Spinning round, Virginia sweeps her hand. A large shelf slides aside, exposing a blank wall. Spreading her fingers, she glides them down through the air and the wall follows, disappearing into the floor. Light rushes in as Virginia steps out.
With the Ghosts gone, the quarantine firewall around the lab has been lowered and it is now surrounded by a dense crowd spreading out in all directions, people lined up out of sight around every neighboring building. Once, no Users would’ve come. Once, they would’ve just watched in the Cloud. Back then, they didn’t need to think of themselves as ‘Users’.
“There is no going back,” says Virginia, voice raised for the benefit of the physically present. “We cannot cast out the Ghosts and pretend to live as if they weren’t there. Ghosts are a fact.”
The reaction from the crowd and in the Cloud is mixed. Virginia knows what she says makes sense, but everyone is so scared. The Cloud had known everything, but now it feels like it knows nothing.
Jeremy is there now. Having circled around through the main door of the lab, he works his way through the crowd to get in front of Virginia. He has regained his composure and he seems more comfortable in the midst of so many Users. Behind Virginia, Griffin looks out silently on the scene, his part played. Jeremy allows the crowd to calm to near-silence before speaking. “No one here is trying to deny that Ghosts exist, but they are dangerous!”
“Ghosts are not the danger!” insists Virginia. “Fear is the danger. Ghosts have hurt Users, yes, but Users have hurt Ghosts. Ignorance and fear have put us at each other’s throats, made us afraid to welcome Ghosts into the Cloud and the Ghosts afraid to take any invitation.”
“They can’t be trusted!” declares Jeremy. “All your attempts at verification have failed. They will never live by our rules, so we will never be able to live with them.”
“We did.” The words play in Virginia’s skull, not through her ears, and it takes her a moment to find the silent speaking hands in the crowd. Oyuki’s parents slipped into the front of the mob without Virginia noticing, but now she watches them, eyes following their hands as apps speak for them. “We lived with a Ghost for twelve years. We raised her, we cared for her. She was our daughter and we knew exactly what she was. We knew there were Ghosts, but we weren’t afraid.”
Virginia wants to go to them, to hold them since no one else will, but she keeps her place, keeps her focus. “Ghosts are our kin,” she says. “For almost every Ghost, there are two Users who gave birth to them. They come from the same place as us all. The Cloud does not define our humanity, but our actions do. More will continue to be born and they deserve the same treatment as any User.”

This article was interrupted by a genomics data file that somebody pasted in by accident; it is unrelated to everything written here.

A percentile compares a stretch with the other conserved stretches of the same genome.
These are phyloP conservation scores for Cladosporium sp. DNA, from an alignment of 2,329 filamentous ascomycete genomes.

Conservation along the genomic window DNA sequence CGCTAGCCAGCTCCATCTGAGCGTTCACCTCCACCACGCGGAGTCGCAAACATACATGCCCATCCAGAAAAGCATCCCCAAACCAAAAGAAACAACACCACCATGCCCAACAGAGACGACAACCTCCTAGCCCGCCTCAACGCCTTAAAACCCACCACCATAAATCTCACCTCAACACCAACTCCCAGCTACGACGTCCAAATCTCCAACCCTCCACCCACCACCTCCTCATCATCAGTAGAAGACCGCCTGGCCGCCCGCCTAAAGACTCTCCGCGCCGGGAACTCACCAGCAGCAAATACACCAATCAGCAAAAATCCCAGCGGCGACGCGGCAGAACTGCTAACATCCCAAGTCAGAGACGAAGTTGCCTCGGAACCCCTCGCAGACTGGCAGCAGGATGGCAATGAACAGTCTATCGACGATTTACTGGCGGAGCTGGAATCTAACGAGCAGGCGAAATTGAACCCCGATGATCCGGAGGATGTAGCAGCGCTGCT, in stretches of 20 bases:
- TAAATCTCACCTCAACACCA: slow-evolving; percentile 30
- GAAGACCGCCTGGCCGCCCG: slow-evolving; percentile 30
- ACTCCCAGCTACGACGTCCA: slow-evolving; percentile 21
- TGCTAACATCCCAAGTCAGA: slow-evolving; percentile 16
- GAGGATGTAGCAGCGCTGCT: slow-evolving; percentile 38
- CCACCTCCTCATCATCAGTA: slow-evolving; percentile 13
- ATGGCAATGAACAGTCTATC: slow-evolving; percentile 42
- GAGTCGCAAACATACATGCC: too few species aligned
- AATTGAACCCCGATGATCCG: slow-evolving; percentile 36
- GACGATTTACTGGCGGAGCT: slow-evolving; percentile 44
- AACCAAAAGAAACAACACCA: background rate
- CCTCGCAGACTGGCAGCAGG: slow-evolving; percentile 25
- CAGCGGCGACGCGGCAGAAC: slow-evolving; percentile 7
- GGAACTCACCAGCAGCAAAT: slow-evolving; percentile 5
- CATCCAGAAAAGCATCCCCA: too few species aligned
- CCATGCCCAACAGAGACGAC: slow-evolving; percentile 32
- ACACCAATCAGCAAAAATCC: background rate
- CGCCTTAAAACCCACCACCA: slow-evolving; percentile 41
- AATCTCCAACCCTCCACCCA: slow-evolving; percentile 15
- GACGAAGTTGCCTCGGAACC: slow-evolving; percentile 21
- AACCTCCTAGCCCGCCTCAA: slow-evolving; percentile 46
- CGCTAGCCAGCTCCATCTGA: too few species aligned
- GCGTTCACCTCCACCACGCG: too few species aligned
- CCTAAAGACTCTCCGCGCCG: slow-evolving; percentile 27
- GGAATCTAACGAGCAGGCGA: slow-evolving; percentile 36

The weight of opinion is shifting. Following the example of the Okyos, many other Ghost parents speak out. From all over the world, they share words of love for their children, despite how different they were. After the initial rush of interest in the origin of Ghosts two weeks ago, many of these fathers and mothers had retreated from the world, but now they stand forward. “We knew,” they say, “but we were not afraid.”
“You speak of children!” shouts Jeremy, as much to the parents as to Virginia. “We have interviewed all of these people already. Their testimonies are in the Cloud, unlike their beloved children. We know what they have to say, but we also know that almost no Ghost stays with his parents past adolescence. Once they mature, realize what they are, they take to the streets, living off our hard work, exploiting our innocence. The parents of these creatures may be secure with their memories of what their children were, but the rest of us have only now come to know the danger they present as adults. None of us can sleep soundly knowing Ghosts are lurking!”
“I did,” says Leslie Taggart, stepping forward from the middle of the crowd. She is solemn, tight faced, but she isn’t alone. Leaning on her is a pale fleshed, distant eyed Bethany, barely able to stand. “I knew about the Ghosts,” says Leslie, “but I slept soundly.”
All eyes are trained on Leslie, but none more than Jeremy’s. His breath went short at seeing her, or more likely at seeing Bethany. His mask softens visibly. “Leslie,” he says, “you don’t need to be here.”
Leslie’s head swivels to glare fury at Jeremy. “Yes I do,” she says, straining to support Bethany. “I need to be here,” she says to everyone, “to say this. I knew about the Ghosts but I didn’t tell.”
“Leslie,” says Jeremy, “we all found out about the Ghosts with the proclamation. There was nothing left to tell.”
“You don’t get it,” says Leslie, shaking her head. Confused questions pour into the Cloud, echoing Jeremy. “Before the attacks, before the proclamation, before all this, I knew there were Ghosts.”